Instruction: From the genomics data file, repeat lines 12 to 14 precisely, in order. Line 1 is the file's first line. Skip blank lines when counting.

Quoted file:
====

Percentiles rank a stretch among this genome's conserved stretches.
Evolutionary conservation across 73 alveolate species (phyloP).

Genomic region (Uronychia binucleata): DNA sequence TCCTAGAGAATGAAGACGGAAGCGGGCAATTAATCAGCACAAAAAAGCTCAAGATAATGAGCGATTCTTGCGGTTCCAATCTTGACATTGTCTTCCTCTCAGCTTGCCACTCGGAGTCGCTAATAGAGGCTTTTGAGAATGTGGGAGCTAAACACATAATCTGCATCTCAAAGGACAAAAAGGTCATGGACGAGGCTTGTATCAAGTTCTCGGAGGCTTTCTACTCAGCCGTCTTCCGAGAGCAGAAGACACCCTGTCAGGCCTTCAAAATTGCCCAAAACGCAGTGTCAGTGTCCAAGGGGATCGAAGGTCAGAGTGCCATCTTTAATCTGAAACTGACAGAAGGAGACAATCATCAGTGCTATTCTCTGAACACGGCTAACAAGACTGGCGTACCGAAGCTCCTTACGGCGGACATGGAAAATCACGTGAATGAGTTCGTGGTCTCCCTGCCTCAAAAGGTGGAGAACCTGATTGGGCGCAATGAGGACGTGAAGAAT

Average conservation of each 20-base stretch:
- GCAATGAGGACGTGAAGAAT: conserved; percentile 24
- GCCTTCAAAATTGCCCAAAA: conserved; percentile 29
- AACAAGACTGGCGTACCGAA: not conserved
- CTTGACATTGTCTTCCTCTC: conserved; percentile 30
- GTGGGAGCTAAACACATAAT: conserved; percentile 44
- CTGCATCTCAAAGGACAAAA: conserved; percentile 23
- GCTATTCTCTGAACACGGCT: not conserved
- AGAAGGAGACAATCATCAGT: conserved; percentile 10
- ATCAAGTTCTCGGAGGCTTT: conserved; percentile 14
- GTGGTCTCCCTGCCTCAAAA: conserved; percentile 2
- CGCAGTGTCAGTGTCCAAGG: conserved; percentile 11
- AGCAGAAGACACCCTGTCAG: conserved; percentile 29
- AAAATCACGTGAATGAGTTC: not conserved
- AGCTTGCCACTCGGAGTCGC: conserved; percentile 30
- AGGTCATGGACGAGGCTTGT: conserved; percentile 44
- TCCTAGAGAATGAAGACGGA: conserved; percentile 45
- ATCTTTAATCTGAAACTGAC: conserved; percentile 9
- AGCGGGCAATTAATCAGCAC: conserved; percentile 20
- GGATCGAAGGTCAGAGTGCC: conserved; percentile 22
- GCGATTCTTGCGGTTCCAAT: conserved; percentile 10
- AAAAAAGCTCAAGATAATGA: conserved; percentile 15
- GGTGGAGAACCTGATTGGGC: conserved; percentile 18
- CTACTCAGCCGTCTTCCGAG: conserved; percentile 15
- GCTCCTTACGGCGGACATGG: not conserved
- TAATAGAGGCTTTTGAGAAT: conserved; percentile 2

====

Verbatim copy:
- AGAAGGAGACAATCATCAGT: conserved; percentile 10
- ATCAAGTTCTCGGAGGCTTT: conserved; percentile 14
- GTGGTCTCCCTGCCTCAAAA: conserved; percentile 2